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Brief Summary

A discrete random variable can only be a finite number or from a number of values.

Continuous means the variable can take on any number of values from a line interval. For

example, when observing a waiting room between 6am and 12pm, there can only be a finite

number between these times. For continuous, it would be a package with the label 12 ounces.

A probability distribution is an allotment of probabilities of a discrete random variable, or

to an interval of values for a continuous random variable. The key components are that the sum

of all probabilities must equal one, and there is a probability assigned to each distinct value of a

random variable. An example of a probability distribution would be a chart with the probability of

you rolling a certain number/sides with a pair of dice.

A mean is the expected average value from a set of numbers, and the standard

deviation is a representation of a measure of risk, the larger the number for this implies a bigger

chance that the random variable is different from the value. The information from those two

numbers represents the estimate of an estimate to the probability distribution. In order to

calculate there are the mean, you would use this: μ = Σ xP(x);μ, or the expected value of x.

While σ = Σ( x-μ)^2P(x); σ is the standard deviation of x. The expected value is a predicted

value of a variable, it is calculated as a sum from all the values that are each multiplied of its

occurrence.

A binomial experiment must have the following values, the experiment consists of n

repeated trials, and the experiment has two possible outcomes. The outcomes are called a

success and failure. Each trial must be independent of the other and the probability of each

outcome remains constant. The mean μ is the expected balance point while the standard

deviation σ represents the measure of spread.

When computing probabilities, letters are used to stand for different things. The letters P,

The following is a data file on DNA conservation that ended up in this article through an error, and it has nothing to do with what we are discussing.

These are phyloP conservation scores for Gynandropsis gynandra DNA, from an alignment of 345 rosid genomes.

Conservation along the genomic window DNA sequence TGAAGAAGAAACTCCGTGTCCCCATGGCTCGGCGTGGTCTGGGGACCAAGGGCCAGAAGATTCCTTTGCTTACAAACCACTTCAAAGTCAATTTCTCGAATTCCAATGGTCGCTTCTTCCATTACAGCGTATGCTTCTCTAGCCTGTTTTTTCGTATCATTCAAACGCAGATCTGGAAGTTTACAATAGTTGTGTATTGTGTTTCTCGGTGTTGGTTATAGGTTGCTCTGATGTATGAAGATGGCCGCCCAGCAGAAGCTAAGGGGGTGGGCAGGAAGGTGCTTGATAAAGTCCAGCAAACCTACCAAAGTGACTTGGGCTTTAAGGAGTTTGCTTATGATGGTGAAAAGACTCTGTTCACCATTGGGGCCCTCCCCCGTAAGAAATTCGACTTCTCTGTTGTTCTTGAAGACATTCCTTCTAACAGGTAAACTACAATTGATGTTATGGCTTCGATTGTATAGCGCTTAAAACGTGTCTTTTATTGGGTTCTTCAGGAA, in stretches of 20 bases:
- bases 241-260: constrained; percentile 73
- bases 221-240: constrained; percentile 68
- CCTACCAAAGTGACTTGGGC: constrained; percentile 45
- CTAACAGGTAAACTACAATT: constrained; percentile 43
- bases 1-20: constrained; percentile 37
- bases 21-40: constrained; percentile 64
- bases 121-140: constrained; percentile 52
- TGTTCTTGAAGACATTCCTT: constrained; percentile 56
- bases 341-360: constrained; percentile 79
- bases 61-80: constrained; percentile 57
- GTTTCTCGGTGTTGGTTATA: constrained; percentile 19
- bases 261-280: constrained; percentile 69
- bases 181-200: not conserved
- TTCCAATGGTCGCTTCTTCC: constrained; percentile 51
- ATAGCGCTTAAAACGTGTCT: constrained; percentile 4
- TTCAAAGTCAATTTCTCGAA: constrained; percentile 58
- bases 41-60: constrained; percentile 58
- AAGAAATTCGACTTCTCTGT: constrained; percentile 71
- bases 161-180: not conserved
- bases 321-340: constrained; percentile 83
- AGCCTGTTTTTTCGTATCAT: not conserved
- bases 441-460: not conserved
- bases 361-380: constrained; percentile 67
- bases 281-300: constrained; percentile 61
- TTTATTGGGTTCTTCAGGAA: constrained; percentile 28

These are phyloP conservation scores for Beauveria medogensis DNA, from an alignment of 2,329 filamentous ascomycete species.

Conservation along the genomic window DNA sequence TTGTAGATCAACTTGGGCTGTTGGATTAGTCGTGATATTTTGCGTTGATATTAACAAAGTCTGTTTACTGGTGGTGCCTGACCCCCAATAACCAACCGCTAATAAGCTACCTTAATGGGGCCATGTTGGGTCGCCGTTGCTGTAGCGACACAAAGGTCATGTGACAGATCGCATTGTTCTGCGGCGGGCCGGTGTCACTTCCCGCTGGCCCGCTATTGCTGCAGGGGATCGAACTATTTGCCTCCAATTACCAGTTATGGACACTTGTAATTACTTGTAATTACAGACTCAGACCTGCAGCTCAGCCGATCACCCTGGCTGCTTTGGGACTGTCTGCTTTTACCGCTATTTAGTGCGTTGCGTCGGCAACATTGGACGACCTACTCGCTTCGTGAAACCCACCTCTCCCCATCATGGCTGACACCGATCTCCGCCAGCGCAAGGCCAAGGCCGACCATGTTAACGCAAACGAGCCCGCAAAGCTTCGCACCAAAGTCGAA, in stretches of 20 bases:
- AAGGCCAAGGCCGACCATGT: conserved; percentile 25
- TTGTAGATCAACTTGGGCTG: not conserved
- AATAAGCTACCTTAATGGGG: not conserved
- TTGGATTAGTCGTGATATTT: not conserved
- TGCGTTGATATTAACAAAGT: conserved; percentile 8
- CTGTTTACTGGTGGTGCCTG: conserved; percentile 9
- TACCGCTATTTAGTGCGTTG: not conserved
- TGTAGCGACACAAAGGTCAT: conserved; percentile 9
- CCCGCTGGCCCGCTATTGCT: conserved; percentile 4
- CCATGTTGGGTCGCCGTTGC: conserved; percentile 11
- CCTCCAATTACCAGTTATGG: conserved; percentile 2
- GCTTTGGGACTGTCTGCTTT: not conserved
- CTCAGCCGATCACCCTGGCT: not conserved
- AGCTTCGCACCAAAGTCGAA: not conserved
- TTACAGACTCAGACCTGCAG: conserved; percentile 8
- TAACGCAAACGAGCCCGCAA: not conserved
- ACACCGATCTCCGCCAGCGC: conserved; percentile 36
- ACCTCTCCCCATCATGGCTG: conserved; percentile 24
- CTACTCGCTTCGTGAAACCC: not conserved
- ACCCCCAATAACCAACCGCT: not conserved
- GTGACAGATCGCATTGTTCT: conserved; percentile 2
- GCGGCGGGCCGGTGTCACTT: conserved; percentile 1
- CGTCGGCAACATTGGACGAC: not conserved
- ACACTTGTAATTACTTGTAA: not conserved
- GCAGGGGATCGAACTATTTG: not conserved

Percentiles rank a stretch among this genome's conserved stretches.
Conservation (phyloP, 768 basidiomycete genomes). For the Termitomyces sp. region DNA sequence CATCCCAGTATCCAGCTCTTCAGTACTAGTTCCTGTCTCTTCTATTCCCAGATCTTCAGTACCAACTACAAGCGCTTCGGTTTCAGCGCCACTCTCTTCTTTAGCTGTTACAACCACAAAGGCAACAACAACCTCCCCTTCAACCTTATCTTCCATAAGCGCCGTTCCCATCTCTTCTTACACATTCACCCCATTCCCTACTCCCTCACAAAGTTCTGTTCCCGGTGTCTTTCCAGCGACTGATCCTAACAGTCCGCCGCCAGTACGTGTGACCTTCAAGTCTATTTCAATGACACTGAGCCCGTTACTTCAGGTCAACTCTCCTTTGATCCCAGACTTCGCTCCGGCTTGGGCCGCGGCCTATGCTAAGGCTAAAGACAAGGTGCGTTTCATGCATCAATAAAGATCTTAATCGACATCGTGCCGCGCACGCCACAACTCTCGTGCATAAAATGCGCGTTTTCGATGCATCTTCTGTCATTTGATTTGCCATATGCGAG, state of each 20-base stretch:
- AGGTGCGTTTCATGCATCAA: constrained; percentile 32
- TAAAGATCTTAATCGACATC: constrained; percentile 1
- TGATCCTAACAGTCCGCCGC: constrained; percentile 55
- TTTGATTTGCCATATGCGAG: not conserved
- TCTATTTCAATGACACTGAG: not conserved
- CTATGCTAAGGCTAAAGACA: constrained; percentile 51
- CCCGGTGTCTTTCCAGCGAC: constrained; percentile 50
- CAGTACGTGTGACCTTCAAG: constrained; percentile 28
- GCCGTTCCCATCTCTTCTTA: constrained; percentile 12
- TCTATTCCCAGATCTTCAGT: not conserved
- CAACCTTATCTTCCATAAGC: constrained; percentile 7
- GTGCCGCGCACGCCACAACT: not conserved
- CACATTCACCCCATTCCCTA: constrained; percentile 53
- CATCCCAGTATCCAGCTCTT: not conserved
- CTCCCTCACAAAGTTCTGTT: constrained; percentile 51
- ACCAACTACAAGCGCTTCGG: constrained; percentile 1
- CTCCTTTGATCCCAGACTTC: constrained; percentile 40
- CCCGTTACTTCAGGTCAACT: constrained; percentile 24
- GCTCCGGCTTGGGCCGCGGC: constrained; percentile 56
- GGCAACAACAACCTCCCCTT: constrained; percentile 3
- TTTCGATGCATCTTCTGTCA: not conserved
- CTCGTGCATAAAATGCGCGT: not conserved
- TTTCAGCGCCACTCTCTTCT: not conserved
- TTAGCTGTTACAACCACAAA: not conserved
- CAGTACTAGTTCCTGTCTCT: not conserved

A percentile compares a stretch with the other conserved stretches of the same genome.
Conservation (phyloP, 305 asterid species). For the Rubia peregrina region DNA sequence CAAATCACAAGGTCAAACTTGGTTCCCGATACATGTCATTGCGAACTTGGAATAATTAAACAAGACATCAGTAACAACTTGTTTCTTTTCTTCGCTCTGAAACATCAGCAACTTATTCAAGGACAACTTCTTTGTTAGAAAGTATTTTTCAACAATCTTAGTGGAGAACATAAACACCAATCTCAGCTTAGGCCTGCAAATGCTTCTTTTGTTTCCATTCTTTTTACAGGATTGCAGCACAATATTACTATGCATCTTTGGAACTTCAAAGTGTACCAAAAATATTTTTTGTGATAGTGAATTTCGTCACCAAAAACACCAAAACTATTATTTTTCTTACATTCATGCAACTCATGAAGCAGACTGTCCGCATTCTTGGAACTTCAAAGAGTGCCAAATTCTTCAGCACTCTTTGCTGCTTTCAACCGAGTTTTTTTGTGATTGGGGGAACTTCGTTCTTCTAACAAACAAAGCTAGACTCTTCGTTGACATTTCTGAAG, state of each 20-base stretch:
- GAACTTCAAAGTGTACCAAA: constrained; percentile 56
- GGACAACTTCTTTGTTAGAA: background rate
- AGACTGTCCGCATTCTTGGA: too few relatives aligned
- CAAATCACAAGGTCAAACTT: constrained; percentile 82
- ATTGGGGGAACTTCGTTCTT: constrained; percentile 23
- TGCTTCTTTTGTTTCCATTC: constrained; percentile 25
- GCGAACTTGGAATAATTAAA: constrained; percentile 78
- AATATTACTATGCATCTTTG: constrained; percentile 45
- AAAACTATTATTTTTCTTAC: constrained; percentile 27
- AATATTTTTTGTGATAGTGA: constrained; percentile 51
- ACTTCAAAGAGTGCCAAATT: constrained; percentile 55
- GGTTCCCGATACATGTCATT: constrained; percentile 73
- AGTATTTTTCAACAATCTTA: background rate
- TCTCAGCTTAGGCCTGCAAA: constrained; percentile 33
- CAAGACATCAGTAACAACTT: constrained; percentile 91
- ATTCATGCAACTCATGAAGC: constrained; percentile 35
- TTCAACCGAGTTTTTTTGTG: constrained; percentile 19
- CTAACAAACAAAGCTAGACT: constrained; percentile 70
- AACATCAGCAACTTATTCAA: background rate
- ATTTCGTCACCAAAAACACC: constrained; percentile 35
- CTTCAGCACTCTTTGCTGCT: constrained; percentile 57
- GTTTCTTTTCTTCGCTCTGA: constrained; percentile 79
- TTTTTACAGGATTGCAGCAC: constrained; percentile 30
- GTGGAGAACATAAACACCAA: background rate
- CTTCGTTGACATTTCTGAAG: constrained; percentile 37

Q, N, and R are used. P represents the probability of success in a trial, and Q represents failure.

N represents the number of trials, and R represents the number of successes. You can compute

𝑛!

binomial probability with the formula 𝑃(𝑟) = ⋅ 𝑝𝑟 ⋅ 𝑞 (𝑛−𝑟) or through the use of a table.

𝑟!(𝑛−𝑟)!

Our scenario: You skipped class yesterday and walk into a 16 question multiple choice quiz

today. Each question has 4 choices and you must guess on all. What is the probability you get

at least 9 correct? What is the probability you get exactly 6 correct?

This scenario meets the criteria for a binomial experiment. The first criteria is that there

must be a fixed number of trials. In our scenario, there are a fixed number of trials. There are 18

questions to be answered, which is the number of trials. The next criteria is that the trials must

be independent of each other. In our scenario, the trials are independent. The answer of one

question does not have any effect on the next. Each question is independent from the next, in

the way that the answers do not affect each other. The next criteria is that there are only two

outcomes to each trial: success of failure. Our scenario only has two outcomes for each

question. You either get the question right or wrong. For each question, there is only one right

answer. The next criteria is that the probability of success for each trial is the same. In our

scenario, each question has the same probability of success. There is a 25% chance that each